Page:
characterized by intermediate values to yield low (<4 t ha’1), a flowering interval greater than 3 days and a high stérile plant rate. The corrélations between pairs of variables (Table 3) and linear régression (Figure 1) showed that the flowering period is negatively related to grain yields. According to Edmeades et al. (1997c), this applies not only for dry but with irrigated conditions. Edmeades et al. (1992) showed that at low yield levels, the genetic corrélation between yield and flowering interval was quite high (about -0.70). Hema et al. (2001) showed that the drought tolérant lines were characterized by a flowering interval between 1 and 2 days and had a high weight of 100 grains and a high yield of grain. Magorokosho et al. (2003) obtained similar trends; the phenotypic corrélation coefficients between yield and flowering interval increased from r = – 0.08 to -0.21 * in favorable conditions of humidity and r = -0.40** to -0.43 ** in conditions of water stress. According to Vasal et al. (1997) négative corrélation existed between the appearance of ears and performance. This is consistent with the results obtained for the first and second group of varieties. Data on genetic corrélation between flowering period and amino acid content corroborate with other studies. The high amino acid content lines were vulnérable to dry conditions (Hema et al., 2001). Since Banziger et al. (2000), and Wesgate and Boyler (1986) indicated that the range of flowering was a very important parameter in the sélection of varieties for drought tolérance, the varieties of the first and second groups hâve potential for a maize improvement program.

Conclusion

There are three groups of maize. The first group and the second group include 07Sadve varieties, MZ523, Samaru, Mudishil Mudishi3 and which hâve proved promising, with yields of over 5 t/ha against a shorter

 

flowering period (0-3 days). The third group includes the QPM varieties other than Mudishil and Mudishi3. This group was vulnérable to drought, with yields of less than 5 t/ha against a longer flowering period (> 3 days). The results of the présent study showed that grain yields and flowering intervals are highly correlated, and dry conditions increase the time between male and female flowers. Interval between the male flowering silking allowed the identification of sensitive maize varieties and not susceptible to drought. In drought conditions, sensitive cultivars hâve a long flowering period with adverse effects on grain yield, while a short flowering period is correlated with drought tolérance.

REFERENCES

Ashley J (1999). Food Crop and Drought. In. CTA Macmillan
Education Limited, London and Basingtoke. Pp. 133.
Bànziger M, Edmeades GO, Beck D, Bellon M (2000). Breeding

for drought and nitrogen stress tolérance in maize: From theory to practice. Mexico, DF. International Maize and Wheat Improvement Centre (CIMMYT).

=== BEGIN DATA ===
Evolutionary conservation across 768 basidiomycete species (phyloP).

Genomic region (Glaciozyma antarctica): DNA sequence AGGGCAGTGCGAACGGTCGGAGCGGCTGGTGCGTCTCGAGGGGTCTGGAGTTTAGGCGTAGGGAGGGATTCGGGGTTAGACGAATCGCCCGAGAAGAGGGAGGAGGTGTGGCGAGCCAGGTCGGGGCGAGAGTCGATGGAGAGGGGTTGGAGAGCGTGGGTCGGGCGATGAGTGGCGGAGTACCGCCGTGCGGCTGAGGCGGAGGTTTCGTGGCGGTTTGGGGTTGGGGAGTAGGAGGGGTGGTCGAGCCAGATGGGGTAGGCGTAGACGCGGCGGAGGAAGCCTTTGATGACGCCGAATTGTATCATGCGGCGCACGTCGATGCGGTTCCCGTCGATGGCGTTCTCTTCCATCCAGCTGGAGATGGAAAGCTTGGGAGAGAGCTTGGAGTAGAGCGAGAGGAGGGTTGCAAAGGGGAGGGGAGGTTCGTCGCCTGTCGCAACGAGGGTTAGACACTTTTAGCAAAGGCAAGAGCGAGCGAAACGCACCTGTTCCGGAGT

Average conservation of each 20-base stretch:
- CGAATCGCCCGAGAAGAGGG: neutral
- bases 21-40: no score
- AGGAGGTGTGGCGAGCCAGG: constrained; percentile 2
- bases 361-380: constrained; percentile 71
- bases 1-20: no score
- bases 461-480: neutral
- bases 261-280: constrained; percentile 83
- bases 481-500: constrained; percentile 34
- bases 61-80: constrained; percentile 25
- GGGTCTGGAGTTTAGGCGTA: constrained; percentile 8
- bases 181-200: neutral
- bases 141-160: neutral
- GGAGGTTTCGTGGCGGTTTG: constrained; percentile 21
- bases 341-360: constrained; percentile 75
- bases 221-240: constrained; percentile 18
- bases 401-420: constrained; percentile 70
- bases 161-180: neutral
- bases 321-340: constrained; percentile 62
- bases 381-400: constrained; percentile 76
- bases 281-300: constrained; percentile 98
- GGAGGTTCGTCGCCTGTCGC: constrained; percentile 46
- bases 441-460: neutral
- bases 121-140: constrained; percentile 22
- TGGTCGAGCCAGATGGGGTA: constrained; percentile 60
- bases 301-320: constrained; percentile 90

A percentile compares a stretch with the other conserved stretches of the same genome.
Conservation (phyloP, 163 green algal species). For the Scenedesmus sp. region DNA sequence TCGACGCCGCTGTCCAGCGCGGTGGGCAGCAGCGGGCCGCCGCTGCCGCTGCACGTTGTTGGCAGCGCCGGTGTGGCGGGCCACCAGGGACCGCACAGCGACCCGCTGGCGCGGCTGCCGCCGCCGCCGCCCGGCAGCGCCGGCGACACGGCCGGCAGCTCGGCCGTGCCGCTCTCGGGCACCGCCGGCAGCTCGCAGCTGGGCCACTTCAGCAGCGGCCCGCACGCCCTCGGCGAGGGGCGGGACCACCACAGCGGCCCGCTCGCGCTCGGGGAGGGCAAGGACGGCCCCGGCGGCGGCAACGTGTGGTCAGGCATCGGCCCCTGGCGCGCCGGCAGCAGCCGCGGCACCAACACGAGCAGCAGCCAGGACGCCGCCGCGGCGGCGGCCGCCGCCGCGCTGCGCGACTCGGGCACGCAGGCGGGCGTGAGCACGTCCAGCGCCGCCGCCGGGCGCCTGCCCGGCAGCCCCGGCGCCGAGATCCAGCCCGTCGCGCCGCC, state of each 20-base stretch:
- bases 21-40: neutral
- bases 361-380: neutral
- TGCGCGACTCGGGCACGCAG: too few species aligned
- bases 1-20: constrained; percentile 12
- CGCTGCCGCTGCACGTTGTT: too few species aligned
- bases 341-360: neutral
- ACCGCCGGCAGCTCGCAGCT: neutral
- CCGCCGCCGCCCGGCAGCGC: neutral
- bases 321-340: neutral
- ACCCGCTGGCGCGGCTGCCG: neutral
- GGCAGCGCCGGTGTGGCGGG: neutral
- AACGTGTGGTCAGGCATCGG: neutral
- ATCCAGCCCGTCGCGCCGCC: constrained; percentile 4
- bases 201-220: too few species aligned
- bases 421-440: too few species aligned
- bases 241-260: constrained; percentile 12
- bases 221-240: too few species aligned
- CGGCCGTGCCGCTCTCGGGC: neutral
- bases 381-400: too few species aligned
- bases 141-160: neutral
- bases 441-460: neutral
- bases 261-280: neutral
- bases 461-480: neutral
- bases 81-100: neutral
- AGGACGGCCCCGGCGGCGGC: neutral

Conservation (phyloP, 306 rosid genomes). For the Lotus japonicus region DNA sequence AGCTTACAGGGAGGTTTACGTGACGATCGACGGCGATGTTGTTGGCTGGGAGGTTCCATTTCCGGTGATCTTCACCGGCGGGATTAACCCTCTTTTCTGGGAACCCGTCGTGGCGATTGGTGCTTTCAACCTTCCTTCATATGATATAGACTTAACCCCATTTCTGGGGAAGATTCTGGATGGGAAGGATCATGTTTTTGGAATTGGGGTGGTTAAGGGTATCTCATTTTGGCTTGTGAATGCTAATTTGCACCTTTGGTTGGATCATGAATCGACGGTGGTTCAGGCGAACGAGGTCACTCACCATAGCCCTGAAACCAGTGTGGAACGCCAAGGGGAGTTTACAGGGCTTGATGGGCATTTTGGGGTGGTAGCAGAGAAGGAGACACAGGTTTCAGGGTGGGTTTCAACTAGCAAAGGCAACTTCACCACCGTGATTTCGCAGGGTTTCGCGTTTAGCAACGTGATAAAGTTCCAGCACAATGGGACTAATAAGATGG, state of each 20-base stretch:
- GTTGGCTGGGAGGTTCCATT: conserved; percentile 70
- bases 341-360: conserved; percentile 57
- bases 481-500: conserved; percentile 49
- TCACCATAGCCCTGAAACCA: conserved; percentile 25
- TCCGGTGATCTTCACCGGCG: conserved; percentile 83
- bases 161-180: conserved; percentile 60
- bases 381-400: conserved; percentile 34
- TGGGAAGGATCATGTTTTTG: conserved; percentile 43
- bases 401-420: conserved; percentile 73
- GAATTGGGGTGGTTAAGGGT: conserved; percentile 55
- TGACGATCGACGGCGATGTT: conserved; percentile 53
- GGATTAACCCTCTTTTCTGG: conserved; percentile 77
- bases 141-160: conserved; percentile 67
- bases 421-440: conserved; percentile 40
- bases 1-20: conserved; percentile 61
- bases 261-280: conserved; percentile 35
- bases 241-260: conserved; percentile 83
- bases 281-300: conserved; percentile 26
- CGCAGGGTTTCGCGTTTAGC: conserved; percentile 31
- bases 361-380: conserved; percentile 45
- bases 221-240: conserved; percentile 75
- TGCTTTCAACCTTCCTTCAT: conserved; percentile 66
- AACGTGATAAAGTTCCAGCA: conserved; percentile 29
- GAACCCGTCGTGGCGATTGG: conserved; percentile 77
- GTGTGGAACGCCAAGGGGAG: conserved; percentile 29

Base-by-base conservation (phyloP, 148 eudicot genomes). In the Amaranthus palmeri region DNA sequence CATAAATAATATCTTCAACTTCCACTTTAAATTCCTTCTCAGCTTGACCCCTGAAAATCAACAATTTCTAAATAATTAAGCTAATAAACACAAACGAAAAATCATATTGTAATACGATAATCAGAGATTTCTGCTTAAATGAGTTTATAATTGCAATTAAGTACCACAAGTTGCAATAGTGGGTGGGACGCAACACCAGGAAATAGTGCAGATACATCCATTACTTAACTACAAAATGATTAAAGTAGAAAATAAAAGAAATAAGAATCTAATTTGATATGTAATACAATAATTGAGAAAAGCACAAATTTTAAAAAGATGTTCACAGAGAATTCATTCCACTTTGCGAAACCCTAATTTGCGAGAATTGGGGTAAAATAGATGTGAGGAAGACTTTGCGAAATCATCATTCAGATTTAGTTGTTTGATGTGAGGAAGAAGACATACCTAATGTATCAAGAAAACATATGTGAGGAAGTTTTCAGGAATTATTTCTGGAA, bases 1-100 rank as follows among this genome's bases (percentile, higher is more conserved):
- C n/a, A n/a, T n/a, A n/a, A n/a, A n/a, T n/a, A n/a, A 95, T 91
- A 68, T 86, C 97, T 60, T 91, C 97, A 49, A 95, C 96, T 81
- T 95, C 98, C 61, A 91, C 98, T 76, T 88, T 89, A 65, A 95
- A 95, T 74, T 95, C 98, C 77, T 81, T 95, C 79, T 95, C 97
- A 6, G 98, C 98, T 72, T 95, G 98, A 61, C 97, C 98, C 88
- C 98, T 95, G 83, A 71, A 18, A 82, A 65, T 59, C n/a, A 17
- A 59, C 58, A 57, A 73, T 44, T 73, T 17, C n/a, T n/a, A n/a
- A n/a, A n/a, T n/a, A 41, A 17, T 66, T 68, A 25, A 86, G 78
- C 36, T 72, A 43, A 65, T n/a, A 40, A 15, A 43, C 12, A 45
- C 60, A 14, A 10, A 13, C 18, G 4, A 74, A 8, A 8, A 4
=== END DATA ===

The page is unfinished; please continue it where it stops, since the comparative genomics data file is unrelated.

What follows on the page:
Bànziger M, Diallo AO (2004). Progress in developing drought and N stress tolérant maize cultivars for eastern and Southern Africa. In: D.K. Friesen and A.F.E. Palmer (Eds.). Integrated Approaches to Higher Maize Productivity in the New Millennium. Proceedings of the 7th Eastern and Southern Africa Régional Maize Conférence. Pp. 5-11

Bolanos J, Edmeades GO (1993). Eight cycles of sélection for drought tolérance in lowland tropical maize. II. Responses in reproductive behaviour. Field Crops Res. 31: 253-68.

CIMMYT (2008). Characterization of Maize germoplasm Grown in Eastren and Southern Africa. Results of yhe 2008 Régional Trial coordinated by Cimmyt. Pp. 16-17.

CIMMYT (2009). Characterization of Maize germoplasm Grown in Eastren and Southern Africa. Results of yhe 2008 Régional Trial coordinated by Cimmyt. Pp. 18.

Diallo AO, Kikafunda J, Welde L, Odongo O, Mduruma ZO, Chivatsi WS, Friesen DK, Mugo S, Bànziger M (2004). Water stress and low nitrogen tolérant hybridsfor the moist mid altitude ecology of eastern Africa. In: D.K. Friesen and A.F.E. Palmer (Eds.). Integrated Approaches to Higher Maize Productivity in the New Millennium. Proceedings of the 7th Eastern and Southern Africa Régional Maize Conférence. 5-11 February 2002, CIMMYT/KARI, Nairobi, Kenya. Pp. 206-^212.

Edmeades GO, Champman SC, Bolanos J, Bànziger M, Lafitte HR (1994). Recent évaluations of progress in sélection for drought tolérance in tropical maize. Fourth Eastern and Southern Africa Régional maize conférence. Harare/Zimbabwe.

Edmeades GO, Bànziger M, Chapman SC, Ribaut JM, Bolanos J (1995). Recent Advances in Breeding for Drought Tolérance in Maize. Paper presented at the West and Central Africa Régional Maize and CassavaWorkshop, May 28-June 2 1995, Cotonou, Bénin Republic.

Edmeades GO, Bolanos J, Lafitte HR (1992). Progress in breeding for dought tolérant in maize. In D Wilkinson,ed. Proc. 47th Ann. Corn and Sorghum Ind. Res. Conf., Chicago, Illinois, Dec. 1992, Washigton, DC, ASTA. Pp. 93-111.

Edmeades GO, Bolanos J, Bànziger M, Chapman SC, Ortega A, Lafitte HR, Fischer KS, Pandey S (1997). Récurrent

sélection under managed drought stress improves grain yields in tropical maize. In: Developing Drought and Low-N Tolérant Maize. Edmeades, G.O., Bànziger, M., Mickelson, H.R. and Pena-Valdivia C.B. (Eds.), CIMMYT, El Batân, México. Pp. 415-425.